“What About Bob? I’m Sailing.”
I’ve written about sailing movies before, and few of them are any good. Many of them bombed at the box office as well. That’s strange since sailing would seem to lend itself to an intense, beautiful script.
Just the opposite happened with “What About Bob?” a black comedy that debuted in 1991 starring Bill Murray and Richard Dreyfuss. Murray is his usual cultish self, as honed in “Ground Hog Day.” He is one-dimensional, boorish and to my mind unfunny. He plays a psychiatric patient who trolls his psychiatrist (Dreyfuss) who’s trying to enjoy his family vacation.
At one point Bob goes sailing, if you can call it that. He’s lashed to the mast with coils of line while wearing a life preserver. This is quintessential Bill Murray—stupid, rambling, bumbling. And yet, the film did well at the box office and is ranked inexplicably No. 43 on Bravo’s 100 Funniest Movies. Go figure.
The reason I bring all this up is that “What about Bob? I’m sailing?” is a frequent question on the internet. Storybase.com is a respected site that helps writers, bloggers, agencies and other “content providers” relevant content based on complex data the site has mined. In this case, storyboard lists the question “What about Bob? I’m sailing” as second among 236 related questions on the word “sailing” asked 48,600 times last year in the United States.
Top sailboat questions
In a related list, here are the top 13 questions asked on storybase.com about the related term “sailboat.” (I offer short answers in parenthesis.) These are the highest 13 questions among 47 assembled. Another 6,732 phrases are assembled, in which phrase is defined as two or more words, ie. Sailboats for sale.
How do sailboats work? (They power off the wind.)
Most cruising sailboats and trawlers have what type of hull? (Sloop)
How [do] sailboats work? (See No. 1.)
What do small sailboats have a tendency to do? (Tip to one side.)
How much are sailboats? (It depends on age and length.)
How much do sailboats cost? (See No. 5.)
How do sailboats sail into the wind? (Bernoulli Principle)
How fast do sailboats go? (55 mph in America’s Cup)
The wages of employees who build the sailboats? (Low)
What kind of hulls do most sailboats have? (Fiberglas)
How to make paper sailboats? (See here.)
What kind of hulls do sailboats have? (See No. 10.)
How fast are sailboats? (See No. 8.)
How to draw sailboats? (Take a class.)
Sailing a Ketch
A ketch looks like any other sailboat, but it isn’t. It looks like a hybrid between a traditional sloop and a three-masted schooner. It has two masts and three sails. The big difference is aft, where the last sail is called the mizzen.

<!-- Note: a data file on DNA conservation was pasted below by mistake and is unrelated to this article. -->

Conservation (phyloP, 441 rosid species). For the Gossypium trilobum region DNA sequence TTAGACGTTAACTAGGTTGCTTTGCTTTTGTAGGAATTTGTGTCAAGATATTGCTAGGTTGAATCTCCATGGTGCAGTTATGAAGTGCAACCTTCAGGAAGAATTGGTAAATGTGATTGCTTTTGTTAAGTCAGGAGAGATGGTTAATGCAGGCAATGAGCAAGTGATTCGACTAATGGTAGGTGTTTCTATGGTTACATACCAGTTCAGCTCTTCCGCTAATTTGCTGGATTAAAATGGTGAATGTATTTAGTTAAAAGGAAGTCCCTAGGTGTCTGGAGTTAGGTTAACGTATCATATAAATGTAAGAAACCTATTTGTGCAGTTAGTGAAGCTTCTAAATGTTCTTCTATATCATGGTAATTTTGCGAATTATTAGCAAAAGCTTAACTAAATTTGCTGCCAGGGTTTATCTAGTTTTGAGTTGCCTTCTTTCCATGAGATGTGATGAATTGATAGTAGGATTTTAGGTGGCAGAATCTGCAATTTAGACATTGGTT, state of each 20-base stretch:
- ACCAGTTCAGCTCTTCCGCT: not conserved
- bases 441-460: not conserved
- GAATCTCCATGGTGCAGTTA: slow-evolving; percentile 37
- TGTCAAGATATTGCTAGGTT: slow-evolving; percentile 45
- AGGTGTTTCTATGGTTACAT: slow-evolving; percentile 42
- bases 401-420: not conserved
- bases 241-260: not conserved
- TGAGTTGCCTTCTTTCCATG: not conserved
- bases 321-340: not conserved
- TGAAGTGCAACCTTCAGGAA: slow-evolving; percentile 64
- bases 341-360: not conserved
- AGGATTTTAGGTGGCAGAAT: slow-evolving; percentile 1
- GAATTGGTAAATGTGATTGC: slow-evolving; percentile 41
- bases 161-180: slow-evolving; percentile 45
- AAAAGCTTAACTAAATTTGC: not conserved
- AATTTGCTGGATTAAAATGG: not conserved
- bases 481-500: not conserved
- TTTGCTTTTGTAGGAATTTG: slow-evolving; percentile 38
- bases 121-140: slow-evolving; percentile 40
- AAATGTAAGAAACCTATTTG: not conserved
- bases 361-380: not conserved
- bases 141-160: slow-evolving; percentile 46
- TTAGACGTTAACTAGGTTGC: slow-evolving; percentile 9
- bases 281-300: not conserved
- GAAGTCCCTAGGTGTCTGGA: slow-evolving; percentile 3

A ketch has some advantages over a sloop, according to Tom Lochhaas writing for Thought Co. in January 2019. A ketch has smaller sails, so they’re more easily to hoist and manage than the two sails on a sloop. However, if you have a sloop with a furling jib and an in-mast furl, you have a distinct over any boat that has to hoist sails. At any rate, older sailors like the ketch for the ease of hoisting. Another advantage is that you can use only two sails at a time to great effect during strong winds. With a sloop, you have to reef the sails in a strong wind.
To quote Lochhass: “The three sails of the ketch do not necessarily mean that the sail area is larger than on a sloop of the same size. Sail area is usually planned by boat designers based on the boat’s size, displacement (weight), hull shape and configuration, not on the number of masts or sails. This means that the mainsail and headsail of a ketch are generally smaller than on a sloop, but the mizzen sail roughly makes the difference.”
The disadvantages of a ketch are numerous, yet part of the adventure of sailing. First, they generally don’s sail as fast or as close to the wind as a sloop. That to me would be the deal-killer. Second, the ketch has more standing rigging among the shrouds and stays to manage and maintain. More running rigging as well, that is halyards and sheets. That doesn’t strike me as a big deal since more rigging translates into more maneuverability. Third, the mizzenmast in a ketch takes up space in the stern. Finally, there are fewer ketches available on the market, especially new ones. They’re more popular as an older boat.
The sister boat to the ketch is the yawl. The distinction is that the ketch has the rudder post or wheel ahead of the mizzen mast while the yawl has the wheel behind the mizzen mast. One way to remember that is, “Ya’ll come back behind the mizzen.”
I’m taking out a fellow next week who fell in love with a ketch and bought it before someone else could. He wants to sail a sloop to understand the distinction of the dynamics.
Let’s Go Sail, without Bob
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